[Samba] Samba not implementing "rights" correctly on server. Shouldn't it use "Capabilities" or equiv?

Jeremy Allison jra at samba.org
Wed Jun 23 16:04:53 MDT 2010

On Tue, Jun 22, 2010 at 05:25:29PM -0700, Linda W wrote:
> (oops...end truncated, on prior)
> On Sunday 20/06/2010 at 10:52 pm, L. A. Walsh wrote:
>>> I assigned the "TakeOwnerShip" right ['Domain Admins'].
>>> I placed myself in that group.
>>> when I try taking ownership of [a] directory [owned
>>> by someone else, it] fails with a permission denied.
>>> [Why doesn't this work?]
>>> If domain rights DON't work this way -- they what are they for?
> someone (privately, so name withheld) responded:
>> Remember, the under lying file system is still in control.  So, you  
>> need to check the acl.  Honestly, the best way to control samba acls  
>> is to set the base unix acls to as close to 777 as you can tolerate,  
>> then control everything with acls.  At least that's been my experience.
>> However, my experience also says that for file manipulation from  
>> Windows, a user mapped to root is the cleanest solution.  Admin group  
>> user really seems more a permission thing for control of the Windows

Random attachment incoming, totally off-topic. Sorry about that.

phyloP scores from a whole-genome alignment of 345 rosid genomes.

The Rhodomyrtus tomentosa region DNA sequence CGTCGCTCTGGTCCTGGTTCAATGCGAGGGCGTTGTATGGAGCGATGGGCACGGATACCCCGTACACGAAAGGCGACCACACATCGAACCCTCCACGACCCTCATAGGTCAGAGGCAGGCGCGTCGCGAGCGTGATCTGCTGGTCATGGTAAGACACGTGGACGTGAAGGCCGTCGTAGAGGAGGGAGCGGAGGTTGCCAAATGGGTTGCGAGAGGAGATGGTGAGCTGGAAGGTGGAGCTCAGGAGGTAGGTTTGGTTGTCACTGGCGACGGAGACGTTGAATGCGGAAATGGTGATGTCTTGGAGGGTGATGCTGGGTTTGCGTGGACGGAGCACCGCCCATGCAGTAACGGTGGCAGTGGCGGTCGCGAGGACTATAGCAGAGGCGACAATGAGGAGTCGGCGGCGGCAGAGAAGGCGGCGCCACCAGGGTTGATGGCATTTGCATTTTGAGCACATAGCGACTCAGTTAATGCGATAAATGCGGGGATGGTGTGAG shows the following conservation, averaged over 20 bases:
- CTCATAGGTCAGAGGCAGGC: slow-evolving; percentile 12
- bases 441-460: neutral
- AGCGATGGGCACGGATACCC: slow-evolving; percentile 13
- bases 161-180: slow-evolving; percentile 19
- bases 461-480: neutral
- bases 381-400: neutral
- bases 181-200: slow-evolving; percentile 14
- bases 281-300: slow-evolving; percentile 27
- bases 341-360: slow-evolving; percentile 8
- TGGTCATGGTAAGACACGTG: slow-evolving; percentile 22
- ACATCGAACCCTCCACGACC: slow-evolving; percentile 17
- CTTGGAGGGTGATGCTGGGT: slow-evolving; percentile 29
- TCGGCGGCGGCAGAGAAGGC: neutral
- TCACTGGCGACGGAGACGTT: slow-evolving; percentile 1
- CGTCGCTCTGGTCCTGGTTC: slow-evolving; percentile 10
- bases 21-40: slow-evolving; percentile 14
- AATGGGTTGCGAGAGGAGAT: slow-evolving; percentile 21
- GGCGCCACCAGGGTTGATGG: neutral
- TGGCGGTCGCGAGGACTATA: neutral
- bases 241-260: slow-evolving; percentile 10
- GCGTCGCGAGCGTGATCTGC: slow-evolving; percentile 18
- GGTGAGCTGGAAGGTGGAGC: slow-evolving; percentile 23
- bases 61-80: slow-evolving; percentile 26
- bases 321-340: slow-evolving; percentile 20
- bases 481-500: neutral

>> side of things.
> ----
> How is this not broken?  smbd is running as root.  If I allocate
> the 'take ownership' right to an account and 'smbd', running as root,
> is implementing my policies on my server, then why isn't this,
> for the purposes of this operation (take ownership), giving
> the subprocess the "CAP_CHOWN" capability (or just using 'root' CAP,
> if "sub-CAPS" are not defined) to implement policy?
> Or to respond to the responder -- the underlying file system should
> not be in control -- since I allocated the equivalent of
> CAP_CHOWN for the purposes of allowing me to "Take Ownership"
> to an account.  Smbd, running as root should override local file
> system permissions in this case.
> Is there a reason why it shouldn't?  It's a root-level process, and
> I've told it to grant that 'right' -- I'd expect it to grant sufficient
> capabilities to a sub-process in order for it to implement policy.

Yes, it should do this. If TakeOwnership is granted smbd will
allow a user with this right to chown to themselves.


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